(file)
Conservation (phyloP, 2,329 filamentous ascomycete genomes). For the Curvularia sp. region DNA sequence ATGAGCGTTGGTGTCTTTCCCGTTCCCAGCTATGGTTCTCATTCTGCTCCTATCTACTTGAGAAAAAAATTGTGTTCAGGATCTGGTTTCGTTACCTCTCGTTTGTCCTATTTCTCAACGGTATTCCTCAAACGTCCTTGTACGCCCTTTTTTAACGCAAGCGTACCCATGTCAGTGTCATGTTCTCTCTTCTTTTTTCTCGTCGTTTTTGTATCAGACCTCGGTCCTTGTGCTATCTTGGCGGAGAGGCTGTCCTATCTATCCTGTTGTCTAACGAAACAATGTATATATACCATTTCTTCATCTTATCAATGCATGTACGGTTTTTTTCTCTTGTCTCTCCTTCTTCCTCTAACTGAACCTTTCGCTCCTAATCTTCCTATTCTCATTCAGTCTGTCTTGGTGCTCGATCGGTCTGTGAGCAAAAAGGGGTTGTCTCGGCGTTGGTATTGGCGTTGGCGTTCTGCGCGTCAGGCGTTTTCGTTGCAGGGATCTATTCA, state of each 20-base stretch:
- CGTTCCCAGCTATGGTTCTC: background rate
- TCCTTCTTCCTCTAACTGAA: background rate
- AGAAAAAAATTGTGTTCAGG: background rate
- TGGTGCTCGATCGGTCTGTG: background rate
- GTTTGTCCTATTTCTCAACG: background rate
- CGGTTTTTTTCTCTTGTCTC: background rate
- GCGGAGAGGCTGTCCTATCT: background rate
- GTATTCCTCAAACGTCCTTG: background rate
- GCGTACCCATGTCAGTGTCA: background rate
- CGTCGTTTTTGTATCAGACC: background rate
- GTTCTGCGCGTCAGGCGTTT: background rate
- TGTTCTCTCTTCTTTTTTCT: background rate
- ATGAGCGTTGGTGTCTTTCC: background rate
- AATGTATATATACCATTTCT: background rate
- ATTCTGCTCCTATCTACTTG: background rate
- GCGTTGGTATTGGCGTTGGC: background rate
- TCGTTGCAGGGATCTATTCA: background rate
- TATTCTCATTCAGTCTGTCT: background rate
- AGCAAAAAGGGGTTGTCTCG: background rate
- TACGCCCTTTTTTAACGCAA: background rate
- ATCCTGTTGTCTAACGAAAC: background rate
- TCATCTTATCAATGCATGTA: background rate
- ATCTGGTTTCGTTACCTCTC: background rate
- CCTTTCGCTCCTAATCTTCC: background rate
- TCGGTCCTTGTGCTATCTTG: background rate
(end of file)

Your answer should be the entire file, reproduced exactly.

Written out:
Conservation (phyloP, 2,329 filamentous ascomycete genomes). For the Curvularia sp. region DNA sequence ATGAGCGTTGGTGTCTTTCCCGTTCCCAGCTATGGTTCTCATTCTGCTCCTATCTACTTGAGAAAAAAATTGTGTTCAGGATCTGGTTTCGTTACCTCTCGTTTGTCCTATTTCTCAACGGTATTCCTCAAACGTCCTTGTACGCCCTTTTTTAACGCAAGCGTACCCATGTCAGTGTCATGTTCTCTCTTCTTTTTTCTCGTCGTTTTTGTATCAGACCTCGGTCCTTGTGCTATCTTGGCGGAGAGGCTGTCCTATCTATCCTGTTGTCTAACGAAACAATGTATATATACCATTTCTTCATCTTATCAATGCATGTACGGTTTTTTTCTCTTGTCTCTCCTTCTTCCTCTAACTGAACCTTTCGCTCCTAATCTTCCTATTCTCATTCAGTCTGTCTTGGTGCTCGATCGGTCTGTGAGCAAAAAGGGGTTGTCTCGGCGTTGGTATTGGCGTTGGCGTTCTGCGCGTCAGGCGTTTTCGTTGCAGGGATCTATTCA, state of each 20-base stretch:
- CGTTCCCAGCTATGGTTCTC: background rate
- TCCTTCTTCCTCTAACTGAA: background rate
- AGAAAAAAATTGTGTTCAGG: background rate
- TGGTGCTCGATCGGTCTGTG: background rate
- GTTTGTCCTATTTCTCAACG: background rate
- CGGTTTTTTTCTCTTGTCTC: background rate
- GCGGAGAGGCTGTCCTATCT: background rate
- GTATTCCTCAAACGTCCTTG: background rate
- GCGTACCCATGTCAGTGTCA: background rate
- CGTCGTTTTTGTATCAGACC: background rate
- GTTCTGCGCGTCAGGCGTTT: background rate
- TGTTCTCTCTTCTTTTTTCT: background rate
- ATGAGCGTTGGTGTCTTTCC: background rate
- AATGTATATATACCATTTCT: background rate
- ATTCTGCTCCTATCTACTTG: background rate
- GCGTTGGTATTGGCGTTGGC: background rate
- TCGTTGCAGGGATCTATTCA: background rate
- TATTCTCATTCAGTCTGTCT: background rate
- AGCAAAAAGGGGTTGTCTCG: background rate
- TACGCCCTTTTTTAACGCAA: background rate
- ATCCTGTTGTCTAACGAAAC: background rate
- TCATCTTATCAATGCATGTA: background rate
- ATCTGGTTTCGTTACCTCTC: background rate
- CCTTTCGCTCCTAATCTTCC: background rate
- TCGGTCCTTGTGCTATCTTG: background rate